Based on a well-received short written by screenwriters Eric Aronson and Paul Stanton, who expanded their original script to feature length, “On the Line” clickity-clacks down the track at a brisk clip under the energetic direction of Eric Bross (“Restaurant”). Plot relies heavily on mixed connections and fortuitous coincidences, much like “Serendipity.” So much so, in fact, that you can’t help wondering if Miramax honchos ever doubted the wisdom of releasing two such similar romantic comedies within weeks of each other.

Only major shortcoming is an overall inconsistency of tone, in performances as well as storytelling. Scenes pitched at the frenetic pace of a vintage “Monkees” episode alternate with more traditional youth-comedy hijinx and sentimental hokum. On one end of the thesp scale, Jerry Stiller lays on the schmaltz as an avuncular mailroom supervisor; on the other, Dave Foley nibbles at the scenery with his hypertense caricature of an ad agency boss.

CQ leans toward the cartoonish extreme, as does Bon Jovi vet Richie Sambora as a self-absorbed rock star. But ‘N Sync singer Fatone demonstrates appreciably more restraint, even while playing for easy laughs. Jones earns credit for gracefully maneuvering through some tricky shifts of character development.

Femme lead Chriqui is appealing and persuasive. Better still, she looks more like a real person — that is, like someone you might actually meet on the El — than your standard-issue glossy Hollywood beauty. In fact, one of the nicer things about “On the Line” is across-the-line casting of actors who, while undeniably attractive, hardly qualify as pinup material. Of course, ‘N Sync fans might dispute that assessment, but never mind.

For the record: Fellow ‘N Syncers Justin Timberlake and Chris Kirkpatrick make fleeting appearances in a “Behind the Scenes” mock-documentary near the end. (Joshua Chasez, fifth member of the boy band, evidently passed on the project.) A couple of the band’s tunes are included in the chart-bound soundtrack. But pic’s musical highlight is a closing-credits production number with Al Green leading the cast in an exuberant new version of “Let’s Stay Together.”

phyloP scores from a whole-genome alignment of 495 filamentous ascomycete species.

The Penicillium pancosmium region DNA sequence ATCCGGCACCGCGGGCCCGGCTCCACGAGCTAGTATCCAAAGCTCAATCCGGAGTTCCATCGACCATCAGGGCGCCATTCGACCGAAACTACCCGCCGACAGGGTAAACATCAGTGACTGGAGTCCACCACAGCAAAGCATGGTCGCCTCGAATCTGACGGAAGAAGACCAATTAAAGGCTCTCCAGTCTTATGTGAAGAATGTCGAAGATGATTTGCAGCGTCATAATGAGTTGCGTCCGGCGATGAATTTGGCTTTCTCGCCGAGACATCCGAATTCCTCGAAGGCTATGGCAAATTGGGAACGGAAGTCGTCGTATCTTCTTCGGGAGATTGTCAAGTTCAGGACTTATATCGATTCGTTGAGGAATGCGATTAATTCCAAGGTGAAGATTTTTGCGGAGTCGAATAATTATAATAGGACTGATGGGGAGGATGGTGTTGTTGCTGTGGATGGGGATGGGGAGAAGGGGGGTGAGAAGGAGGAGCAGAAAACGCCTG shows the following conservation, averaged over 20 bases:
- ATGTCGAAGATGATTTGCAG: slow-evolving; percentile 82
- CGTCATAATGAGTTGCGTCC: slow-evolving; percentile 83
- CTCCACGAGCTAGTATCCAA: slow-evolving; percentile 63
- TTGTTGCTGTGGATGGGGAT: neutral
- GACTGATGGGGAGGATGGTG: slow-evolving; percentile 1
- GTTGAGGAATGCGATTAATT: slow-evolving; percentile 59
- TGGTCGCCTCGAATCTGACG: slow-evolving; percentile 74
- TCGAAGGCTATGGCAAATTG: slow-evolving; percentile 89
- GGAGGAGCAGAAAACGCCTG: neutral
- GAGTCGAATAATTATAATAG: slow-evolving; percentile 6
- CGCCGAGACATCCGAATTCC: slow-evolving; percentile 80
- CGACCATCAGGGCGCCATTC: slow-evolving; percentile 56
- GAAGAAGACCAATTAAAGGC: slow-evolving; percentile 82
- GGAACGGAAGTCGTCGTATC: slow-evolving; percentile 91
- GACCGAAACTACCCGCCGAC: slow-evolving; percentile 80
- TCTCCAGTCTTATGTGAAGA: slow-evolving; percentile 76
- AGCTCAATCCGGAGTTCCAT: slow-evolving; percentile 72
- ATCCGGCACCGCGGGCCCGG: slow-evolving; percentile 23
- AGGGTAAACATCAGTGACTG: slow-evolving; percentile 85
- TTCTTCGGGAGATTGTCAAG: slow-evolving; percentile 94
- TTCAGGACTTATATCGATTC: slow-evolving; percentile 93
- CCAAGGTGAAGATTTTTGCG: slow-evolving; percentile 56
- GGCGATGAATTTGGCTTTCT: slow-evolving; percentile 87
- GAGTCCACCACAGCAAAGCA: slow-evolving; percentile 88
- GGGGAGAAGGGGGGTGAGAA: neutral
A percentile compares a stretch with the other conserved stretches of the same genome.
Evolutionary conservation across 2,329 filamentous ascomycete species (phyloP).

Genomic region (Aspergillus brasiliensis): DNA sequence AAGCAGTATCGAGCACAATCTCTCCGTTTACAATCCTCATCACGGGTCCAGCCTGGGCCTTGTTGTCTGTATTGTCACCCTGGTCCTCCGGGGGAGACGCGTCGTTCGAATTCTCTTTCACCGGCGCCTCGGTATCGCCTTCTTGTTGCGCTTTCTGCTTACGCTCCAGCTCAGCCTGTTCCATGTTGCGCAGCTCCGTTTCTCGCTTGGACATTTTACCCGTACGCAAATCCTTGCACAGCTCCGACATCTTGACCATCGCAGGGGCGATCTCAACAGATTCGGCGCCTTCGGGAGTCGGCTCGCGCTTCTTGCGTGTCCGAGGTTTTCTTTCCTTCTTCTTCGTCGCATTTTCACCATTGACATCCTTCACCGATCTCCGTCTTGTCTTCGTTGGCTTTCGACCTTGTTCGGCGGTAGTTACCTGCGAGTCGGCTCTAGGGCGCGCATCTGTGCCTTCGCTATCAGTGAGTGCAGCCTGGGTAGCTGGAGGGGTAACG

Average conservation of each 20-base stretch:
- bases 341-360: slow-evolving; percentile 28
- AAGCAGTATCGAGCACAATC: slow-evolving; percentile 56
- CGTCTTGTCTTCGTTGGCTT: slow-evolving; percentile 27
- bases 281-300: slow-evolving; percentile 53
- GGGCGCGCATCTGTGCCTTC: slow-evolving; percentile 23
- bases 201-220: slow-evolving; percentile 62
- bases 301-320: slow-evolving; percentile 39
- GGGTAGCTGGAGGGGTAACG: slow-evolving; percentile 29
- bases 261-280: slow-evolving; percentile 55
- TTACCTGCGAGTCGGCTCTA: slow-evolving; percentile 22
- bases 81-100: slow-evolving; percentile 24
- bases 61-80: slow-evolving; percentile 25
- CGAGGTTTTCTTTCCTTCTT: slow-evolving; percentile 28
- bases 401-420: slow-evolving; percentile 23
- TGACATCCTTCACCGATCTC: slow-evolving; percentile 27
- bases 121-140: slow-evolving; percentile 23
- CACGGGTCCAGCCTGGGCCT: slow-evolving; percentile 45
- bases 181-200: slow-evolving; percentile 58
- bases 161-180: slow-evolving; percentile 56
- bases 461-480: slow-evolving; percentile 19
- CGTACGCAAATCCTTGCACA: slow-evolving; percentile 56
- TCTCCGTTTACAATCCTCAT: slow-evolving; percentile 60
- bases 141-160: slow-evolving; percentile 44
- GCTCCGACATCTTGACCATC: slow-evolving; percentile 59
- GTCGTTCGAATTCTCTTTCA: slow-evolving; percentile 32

On the Line


A Miramax Films release of a Tapestry Films production in association with A Happy Place. Produced by Wendy Thorlakson, Rich Hull, Peter J. Abrams, Robert L. Levy. Executive producers, Johnny Wright, Lance Bass, Andrew Panay, Bob Osher, Jeremy Kramer, Robbie Brenner. Co-producers, Joe Anderson, Far Shariat. Co-executive producers, Louise Rosner, Greg Silverman. Directed by Eric Bross. Screenplay, Eric Aronson, Paul Stanton.


Camera (DeLuxe color), Michael Bernard; editor, Eric A. Sears; music, Stewart Copeland; music supervisors, Randy Spendlove, Jonathan McHugh; production designer, Andrew Jackness; art director, Brandt Gordon; costume designer, Margaret Mohr; sound (Dolby Digital/DTS/SDDS), Robert Carr; casting, Nancy Nayor. Reviewed at AMC Studio 30, Houston, Oct. 18, 2001. MPAA Rating: PG. Running time: 85 MIN.


Kevin Gibbons - Lance Bass
Rod - Joey Fatone
Abbey - Emmanuelle Chriqui
Eric - GQ
Randy - James Bulliard
Al Green - Himself
Jackie - Tamala Jones
Mick Silver - Richie Sambora
Julie - Amanda Foreman
Brady - Dan Montgomery
Higgins - David Foley
Nathan - Jerry Stiller